Overnight Sesame Bagels


 Prep Time : 10 + 15 + 20 Minutes | Cook Time : 5 + 20 Minutes | Total Time : 4 hours | Difficulty : Bread

Hello my lovelies! Who doesn’t love a good chewy bagel? Today we’re making perfect homemade bagels from simple ingredients. Adorned with seeds. Ready for your favourite toppings. This is a bit more complex than our previous bread recipes. It has an overnight step to improve flavour. And there is the bagel shaping and boiling to contend with as well. None of the steps are hard. There are just a few more of them. You’ve totally got this. The dough is quite stiff so I found it easier to work by hand than in a mixer. Hands are good for everything. Nature wants you to use them. Do the first step before you go to bed and you’ll be all ready to get your bagel on the next day. The 4 hours of time is all the active time plus proving and resting. Not the overnight part. I hope you’re all sleeping more than 4 hours a night! Bagels freeze really well so double the recipe and pop them in a zip lock bag in the freezer to pull out whenever you need a fix. Don’t forget to toast them if you’re into that sort of thing. Which we are.

Before bed the night before baking day measure out 100 grams of flour into a large bowl. In a separate bowl or cup measure 100ml of warm water and sprinkle over 1/4 teaspoon of active dried yeast. Go brush your teeth and wash your face. When you get back the yeast will have softened in the water. Add it to the flour and mix it all thoroughly. It will be a thick pasty goo. Perfect. Cover with plastic wrap and leave it on the bench. Off to bed.

In the morning your goo will look like this.

The yeast has been fermenting overnight packing in extra bready flavour. Add the remaining 400 grams of flour to the bowl and put the salt on top. Use your fingers to mix the salt into the flour on top.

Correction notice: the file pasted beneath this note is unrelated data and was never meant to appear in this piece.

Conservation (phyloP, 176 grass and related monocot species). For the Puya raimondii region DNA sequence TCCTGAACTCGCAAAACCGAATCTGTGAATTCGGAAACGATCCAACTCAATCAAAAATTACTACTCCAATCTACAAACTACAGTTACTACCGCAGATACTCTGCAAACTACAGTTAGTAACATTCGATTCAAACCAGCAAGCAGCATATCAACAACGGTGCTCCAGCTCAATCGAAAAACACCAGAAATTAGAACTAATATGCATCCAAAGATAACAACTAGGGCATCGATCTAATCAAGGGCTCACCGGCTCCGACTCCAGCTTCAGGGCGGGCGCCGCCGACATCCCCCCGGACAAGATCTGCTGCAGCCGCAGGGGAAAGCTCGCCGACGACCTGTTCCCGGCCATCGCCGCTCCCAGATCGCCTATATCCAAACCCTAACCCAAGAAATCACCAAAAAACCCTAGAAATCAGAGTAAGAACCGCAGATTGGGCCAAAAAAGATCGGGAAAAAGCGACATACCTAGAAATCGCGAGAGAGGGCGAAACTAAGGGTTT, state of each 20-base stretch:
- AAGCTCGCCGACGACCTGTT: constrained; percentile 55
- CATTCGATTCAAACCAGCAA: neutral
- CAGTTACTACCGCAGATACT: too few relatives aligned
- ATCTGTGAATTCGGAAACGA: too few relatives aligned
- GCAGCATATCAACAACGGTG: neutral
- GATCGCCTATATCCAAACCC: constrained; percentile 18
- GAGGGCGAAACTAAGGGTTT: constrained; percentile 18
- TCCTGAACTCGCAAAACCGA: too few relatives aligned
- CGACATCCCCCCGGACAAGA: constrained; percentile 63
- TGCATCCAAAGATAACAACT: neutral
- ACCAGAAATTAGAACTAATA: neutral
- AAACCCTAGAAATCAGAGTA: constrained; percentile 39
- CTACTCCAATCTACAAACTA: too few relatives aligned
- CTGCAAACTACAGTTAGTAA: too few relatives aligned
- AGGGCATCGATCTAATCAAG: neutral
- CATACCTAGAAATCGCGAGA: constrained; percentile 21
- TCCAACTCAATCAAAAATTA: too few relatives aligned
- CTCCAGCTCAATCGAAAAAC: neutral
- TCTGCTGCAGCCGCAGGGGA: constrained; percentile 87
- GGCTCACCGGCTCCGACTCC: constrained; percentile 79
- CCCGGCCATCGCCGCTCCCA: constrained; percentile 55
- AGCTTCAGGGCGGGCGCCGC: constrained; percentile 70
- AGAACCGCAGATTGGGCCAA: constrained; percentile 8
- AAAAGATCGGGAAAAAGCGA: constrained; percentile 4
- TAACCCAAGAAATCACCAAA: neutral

In a bowl or cup measure the remaining 190 mls of water. Dissolve the honey into this water then sprinkle the remaining 1/2 teaspoon of yeast over the top and leave to get foamy.

Add the yeast liquid to the big bowl. Get your hands in there and mix it all to a firm dough. Cover with plastic wrap and leave to rest for 10 minutes.

Tip the dough out and knead until smooth and tight. It’s a stiff dough so it will need a bit of working. Try kneading for 2 minutes then taking a break for 2 minutes. A few cycles of this should see you right. Gluten will develop during the resting periods as well and it will cut the work.

Put the dough back in the bowl, cover and leave in a warm place until doubled in size.

Tip the dough out and gently press out the excess air. Divide into 8 even sized pieces. Roll each piece into a ball and leave to rest for 10 minutes. While the balls are resting the gluten will relax a bit and it will be easier to stretch the bagels into rings.

Take each ball of dough and poke a hole in the centre with your index finger.

Stretch the hole a little so you can get both index fingers in and use a circular motion to gradually increase the size of the ring. They will be uneven. The beauty of handmade things.

When they have a good sized hole in the middle place them on a baking sheet lined with baking paper.

Cover loosely with plastic wrap or a damp tea-towel and leave to rise until they’re about half as big again. We want the yeast to develop air pockets that will expand more when we boil the bagels.